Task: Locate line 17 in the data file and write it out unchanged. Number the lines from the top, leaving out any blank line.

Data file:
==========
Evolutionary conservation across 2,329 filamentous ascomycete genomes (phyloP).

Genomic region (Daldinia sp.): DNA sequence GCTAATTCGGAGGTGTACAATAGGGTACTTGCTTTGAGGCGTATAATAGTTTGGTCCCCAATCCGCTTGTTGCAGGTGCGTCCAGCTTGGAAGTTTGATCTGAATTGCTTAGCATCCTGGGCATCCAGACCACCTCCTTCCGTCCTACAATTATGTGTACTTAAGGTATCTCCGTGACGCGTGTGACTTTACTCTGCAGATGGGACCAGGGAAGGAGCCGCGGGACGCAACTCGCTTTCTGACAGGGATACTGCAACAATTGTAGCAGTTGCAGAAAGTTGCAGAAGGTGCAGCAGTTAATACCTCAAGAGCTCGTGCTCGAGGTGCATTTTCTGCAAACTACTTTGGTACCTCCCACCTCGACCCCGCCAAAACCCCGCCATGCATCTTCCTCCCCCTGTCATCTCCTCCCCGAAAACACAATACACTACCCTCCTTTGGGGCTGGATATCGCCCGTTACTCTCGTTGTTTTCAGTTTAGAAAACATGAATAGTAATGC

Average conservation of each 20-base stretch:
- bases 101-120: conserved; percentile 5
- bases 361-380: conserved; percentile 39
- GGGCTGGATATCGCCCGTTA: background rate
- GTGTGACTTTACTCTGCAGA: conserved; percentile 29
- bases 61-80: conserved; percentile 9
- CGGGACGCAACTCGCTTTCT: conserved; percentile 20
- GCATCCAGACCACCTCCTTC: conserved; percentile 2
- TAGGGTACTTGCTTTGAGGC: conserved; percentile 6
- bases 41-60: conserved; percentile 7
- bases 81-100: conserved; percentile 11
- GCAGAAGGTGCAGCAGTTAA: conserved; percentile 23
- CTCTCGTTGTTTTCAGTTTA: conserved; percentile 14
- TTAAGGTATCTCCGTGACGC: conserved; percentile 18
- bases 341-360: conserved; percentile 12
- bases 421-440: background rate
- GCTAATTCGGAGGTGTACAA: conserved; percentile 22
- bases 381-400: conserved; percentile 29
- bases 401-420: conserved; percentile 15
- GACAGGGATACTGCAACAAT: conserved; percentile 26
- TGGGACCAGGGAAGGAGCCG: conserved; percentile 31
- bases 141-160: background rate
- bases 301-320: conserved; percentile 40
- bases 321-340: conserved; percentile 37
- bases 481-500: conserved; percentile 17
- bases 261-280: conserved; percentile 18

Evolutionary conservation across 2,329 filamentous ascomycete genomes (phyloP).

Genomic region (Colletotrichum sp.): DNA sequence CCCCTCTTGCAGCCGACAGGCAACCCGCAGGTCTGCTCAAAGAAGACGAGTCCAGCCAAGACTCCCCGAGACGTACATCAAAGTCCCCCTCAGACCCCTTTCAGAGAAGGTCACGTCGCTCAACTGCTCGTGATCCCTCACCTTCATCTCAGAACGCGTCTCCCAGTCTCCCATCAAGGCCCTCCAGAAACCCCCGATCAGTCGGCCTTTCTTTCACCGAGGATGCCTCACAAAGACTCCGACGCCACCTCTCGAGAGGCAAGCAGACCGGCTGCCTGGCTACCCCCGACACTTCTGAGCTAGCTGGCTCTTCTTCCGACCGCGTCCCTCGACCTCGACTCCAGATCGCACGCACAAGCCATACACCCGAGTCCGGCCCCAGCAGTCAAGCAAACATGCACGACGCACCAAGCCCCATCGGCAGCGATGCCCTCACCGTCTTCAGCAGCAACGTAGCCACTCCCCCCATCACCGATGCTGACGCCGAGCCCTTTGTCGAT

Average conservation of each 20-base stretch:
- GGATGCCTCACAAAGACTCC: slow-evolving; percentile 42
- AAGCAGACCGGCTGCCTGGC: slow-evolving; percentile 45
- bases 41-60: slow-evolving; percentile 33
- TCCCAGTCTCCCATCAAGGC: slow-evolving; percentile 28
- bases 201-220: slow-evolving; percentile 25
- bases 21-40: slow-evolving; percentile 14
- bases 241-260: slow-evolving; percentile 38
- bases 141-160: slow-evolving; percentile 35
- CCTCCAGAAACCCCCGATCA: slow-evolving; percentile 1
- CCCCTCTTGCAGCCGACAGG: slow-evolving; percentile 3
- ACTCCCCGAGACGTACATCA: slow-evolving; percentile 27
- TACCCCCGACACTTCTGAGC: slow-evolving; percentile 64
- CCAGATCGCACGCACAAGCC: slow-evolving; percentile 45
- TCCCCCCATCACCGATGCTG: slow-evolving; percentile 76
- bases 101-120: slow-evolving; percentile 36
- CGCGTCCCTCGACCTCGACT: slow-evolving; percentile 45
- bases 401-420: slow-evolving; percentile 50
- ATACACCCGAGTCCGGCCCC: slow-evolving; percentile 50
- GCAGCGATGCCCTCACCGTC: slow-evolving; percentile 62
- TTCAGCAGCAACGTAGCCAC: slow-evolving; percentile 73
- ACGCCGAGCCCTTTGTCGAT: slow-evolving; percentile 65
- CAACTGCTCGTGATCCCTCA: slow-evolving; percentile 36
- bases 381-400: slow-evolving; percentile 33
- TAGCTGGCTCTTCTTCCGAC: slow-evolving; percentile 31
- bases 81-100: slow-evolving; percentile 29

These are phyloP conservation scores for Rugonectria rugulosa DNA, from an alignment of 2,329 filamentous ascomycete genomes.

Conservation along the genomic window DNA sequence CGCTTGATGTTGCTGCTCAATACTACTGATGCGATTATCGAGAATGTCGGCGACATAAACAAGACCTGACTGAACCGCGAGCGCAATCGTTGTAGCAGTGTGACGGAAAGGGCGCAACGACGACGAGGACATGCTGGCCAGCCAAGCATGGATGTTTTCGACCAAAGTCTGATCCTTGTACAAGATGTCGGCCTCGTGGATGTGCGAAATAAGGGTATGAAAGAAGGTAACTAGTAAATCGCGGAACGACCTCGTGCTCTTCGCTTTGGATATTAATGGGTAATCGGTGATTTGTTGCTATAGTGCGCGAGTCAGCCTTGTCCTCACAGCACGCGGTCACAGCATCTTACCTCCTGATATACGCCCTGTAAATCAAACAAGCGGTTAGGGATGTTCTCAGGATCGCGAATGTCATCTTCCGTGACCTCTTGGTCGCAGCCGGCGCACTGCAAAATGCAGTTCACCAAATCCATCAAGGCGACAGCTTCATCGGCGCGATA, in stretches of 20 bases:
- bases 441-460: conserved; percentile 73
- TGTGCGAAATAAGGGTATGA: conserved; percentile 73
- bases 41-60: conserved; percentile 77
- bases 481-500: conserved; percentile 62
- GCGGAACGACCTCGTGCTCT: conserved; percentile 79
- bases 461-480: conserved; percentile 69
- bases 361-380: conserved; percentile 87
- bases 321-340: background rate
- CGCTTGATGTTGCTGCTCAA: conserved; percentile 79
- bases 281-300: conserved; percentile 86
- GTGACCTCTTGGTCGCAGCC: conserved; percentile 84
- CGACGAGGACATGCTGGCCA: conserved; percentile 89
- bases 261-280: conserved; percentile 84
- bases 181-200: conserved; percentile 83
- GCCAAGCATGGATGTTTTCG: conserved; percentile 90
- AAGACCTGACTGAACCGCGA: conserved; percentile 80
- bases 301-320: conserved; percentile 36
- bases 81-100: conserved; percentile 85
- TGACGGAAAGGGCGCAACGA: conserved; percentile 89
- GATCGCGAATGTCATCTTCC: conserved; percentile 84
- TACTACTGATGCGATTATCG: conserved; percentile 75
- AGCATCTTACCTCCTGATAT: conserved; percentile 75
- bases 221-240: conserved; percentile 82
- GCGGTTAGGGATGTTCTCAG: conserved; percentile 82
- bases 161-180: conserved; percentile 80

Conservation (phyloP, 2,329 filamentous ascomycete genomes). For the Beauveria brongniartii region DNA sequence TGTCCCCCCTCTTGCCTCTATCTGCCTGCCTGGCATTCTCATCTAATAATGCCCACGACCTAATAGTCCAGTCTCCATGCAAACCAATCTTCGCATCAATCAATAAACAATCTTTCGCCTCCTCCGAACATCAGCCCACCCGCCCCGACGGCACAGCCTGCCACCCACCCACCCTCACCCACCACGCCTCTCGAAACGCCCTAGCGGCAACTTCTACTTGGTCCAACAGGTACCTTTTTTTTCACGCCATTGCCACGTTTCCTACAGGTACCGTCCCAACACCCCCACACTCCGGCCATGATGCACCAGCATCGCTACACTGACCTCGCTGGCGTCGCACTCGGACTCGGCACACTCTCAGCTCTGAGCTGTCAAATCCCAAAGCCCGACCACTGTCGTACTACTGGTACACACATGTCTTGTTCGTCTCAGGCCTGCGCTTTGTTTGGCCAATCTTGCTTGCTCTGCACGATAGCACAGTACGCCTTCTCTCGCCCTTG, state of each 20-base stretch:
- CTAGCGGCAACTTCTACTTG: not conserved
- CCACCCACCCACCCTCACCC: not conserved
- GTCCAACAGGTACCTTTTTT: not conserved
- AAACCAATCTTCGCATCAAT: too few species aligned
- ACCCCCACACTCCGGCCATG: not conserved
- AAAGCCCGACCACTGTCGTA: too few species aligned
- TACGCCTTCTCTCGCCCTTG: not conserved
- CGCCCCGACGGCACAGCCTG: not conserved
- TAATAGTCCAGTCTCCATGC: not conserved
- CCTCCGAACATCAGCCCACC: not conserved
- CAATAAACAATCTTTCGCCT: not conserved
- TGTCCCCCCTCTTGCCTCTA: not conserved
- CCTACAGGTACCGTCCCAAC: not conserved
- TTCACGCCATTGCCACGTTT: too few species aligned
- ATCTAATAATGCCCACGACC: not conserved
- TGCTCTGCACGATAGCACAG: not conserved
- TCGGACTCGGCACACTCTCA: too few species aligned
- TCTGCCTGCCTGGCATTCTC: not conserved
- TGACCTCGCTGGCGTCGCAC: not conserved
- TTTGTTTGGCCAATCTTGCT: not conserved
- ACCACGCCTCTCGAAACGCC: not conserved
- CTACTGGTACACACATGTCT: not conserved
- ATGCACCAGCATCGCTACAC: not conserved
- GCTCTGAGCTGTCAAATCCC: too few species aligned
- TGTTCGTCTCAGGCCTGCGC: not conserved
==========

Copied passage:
- bases 341-360: conserved; percentile 12